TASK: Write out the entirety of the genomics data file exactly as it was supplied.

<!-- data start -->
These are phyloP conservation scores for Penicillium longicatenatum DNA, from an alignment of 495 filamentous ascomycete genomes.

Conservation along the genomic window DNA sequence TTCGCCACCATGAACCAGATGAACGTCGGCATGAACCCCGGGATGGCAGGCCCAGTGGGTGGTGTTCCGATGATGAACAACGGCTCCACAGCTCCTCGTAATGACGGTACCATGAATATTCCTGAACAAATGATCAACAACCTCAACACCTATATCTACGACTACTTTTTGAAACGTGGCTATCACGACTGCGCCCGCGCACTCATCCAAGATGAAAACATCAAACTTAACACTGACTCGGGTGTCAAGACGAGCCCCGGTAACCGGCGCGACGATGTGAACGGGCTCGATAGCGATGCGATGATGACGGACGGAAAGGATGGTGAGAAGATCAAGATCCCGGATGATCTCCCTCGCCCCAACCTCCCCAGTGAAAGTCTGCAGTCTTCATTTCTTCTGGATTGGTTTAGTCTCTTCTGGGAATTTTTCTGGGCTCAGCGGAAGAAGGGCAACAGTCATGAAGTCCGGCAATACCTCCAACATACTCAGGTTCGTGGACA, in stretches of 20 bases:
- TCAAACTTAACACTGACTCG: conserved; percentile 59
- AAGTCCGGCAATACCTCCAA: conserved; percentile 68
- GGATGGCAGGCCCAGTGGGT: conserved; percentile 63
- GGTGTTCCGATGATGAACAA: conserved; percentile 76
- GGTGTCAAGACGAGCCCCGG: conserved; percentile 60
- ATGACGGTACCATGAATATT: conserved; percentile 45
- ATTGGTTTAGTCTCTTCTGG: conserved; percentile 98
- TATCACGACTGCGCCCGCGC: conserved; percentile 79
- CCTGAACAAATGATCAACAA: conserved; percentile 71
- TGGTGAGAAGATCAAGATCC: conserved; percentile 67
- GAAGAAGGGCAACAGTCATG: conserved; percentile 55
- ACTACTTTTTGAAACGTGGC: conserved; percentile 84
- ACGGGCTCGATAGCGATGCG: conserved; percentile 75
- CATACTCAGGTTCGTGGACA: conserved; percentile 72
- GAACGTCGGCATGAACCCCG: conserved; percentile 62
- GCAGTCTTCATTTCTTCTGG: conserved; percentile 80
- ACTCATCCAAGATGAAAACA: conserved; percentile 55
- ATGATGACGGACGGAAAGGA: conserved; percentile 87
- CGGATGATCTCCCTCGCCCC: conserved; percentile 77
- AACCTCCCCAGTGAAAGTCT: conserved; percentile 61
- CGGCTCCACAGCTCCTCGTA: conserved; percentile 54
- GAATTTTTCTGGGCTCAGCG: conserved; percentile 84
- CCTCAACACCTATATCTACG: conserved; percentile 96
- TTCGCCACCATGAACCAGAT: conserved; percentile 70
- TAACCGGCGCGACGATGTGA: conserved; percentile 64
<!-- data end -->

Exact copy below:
These are phyloP conservation scores for Penicillium longicatenatum DNA, from an alignment of 495 filamentous ascomycete genomes.

Conservation along the genomic window DNA sequence TTCGCCACCATGAACCAGATGAACGTCGGCATGAACCCCGGGATGGCAGGCCCAGTGGGTGGTGTTCCGATGATGAACAACGGCTCCACAGCTCCTCGTAATGACGGTACCATGAATATTCCTGAACAAATGATCAACAACCTCAACACCTATATCTACGACTACTTTTTGAAACGTGGCTATCACGACTGCGCCCGCGCACTCATCCAAGATGAAAACATCAAACTTAACACTGACTCGGGTGTCAAGACGAGCCCCGGTAACCGGCGCGACGATGTGAACGGGCTCGATAGCGATGCGATGATGACGGACGGAAAGGATGGTGAGAAGATCAAGATCCCGGATGATCTCCCTCGCCCCAACCTCCCCAGTGAAAGTCTGCAGTCTTCATTTCTTCTGGATTGGTTTAGTCTCTTCTGGGAATTTTTCTGGGCTCAGCGGAAGAAGGGCAACAGTCATGAAGTCCGGCAATACCTCCAACATACTCAGGTTCGTGGACA, in stretches of 20 bases:
- TCAAACTTAACACTGACTCG: conserved; percentile 59
- AAGTCCGGCAATACCTCCAA: conserved; percentile 68
- GGATGGCAGGCCCAGTGGGT: conserved; percentile 63
- GGTGTTCCGATGATGAACAA: conserved; percentile 76
- GGTGTCAAGACGAGCCCCGG: conserved; percentile 60
- ATGACGGTACCATGAATATT: conserved; percentile 45
- ATTGGTTTAGTCTCTTCTGG: conserved; percentile 98
- TATCACGACTGCGCCCGCGC: conserved; percentile 79
- CCTGAACAAATGATCAACAA: conserved; percentile 71
- TGGTGAGAAGATCAAGATCC: conserved; percentile 67
- GAAGAAGGGCAACAGTCATG: conserved; percentile 55
- ACTACTTTTTGAAACGTGGC: conserved; percentile 84
- ACGGGCTCGATAGCGATGCG: conserved; percentile 75
- CATACTCAGGTTCGTGGACA: conserved; percentile 72
- GAACGTCGGCATGAACCCCG: conserved; percentile 62
- GCAGTCTTCATTTCTTCTGG: conserved; percentile 80
- ACTCATCCAAGATGAAAACA: conserved; percentile 55
- ATGATGACGGACGGAAAGGA: conserved; percentile 87
- CGGATGATCTCCCTCGCCCC: conserved; percentile 77
- AACCTCCCCAGTGAAAGTCT: conserved; percentile 61
- CGGCTCCACAGCTCCTCGTA: conserved; percentile 54
- GAATTTTTCTGGGCTCAGCG: conserved; percentile 84
- CCTCAACACCTATATCTACG: conserved; percentile 96
- TTCGCCACCATGAACCAGAT: conserved; percentile 70
- TAACCGGCGCGACGATGTGA: conserved; percentile 64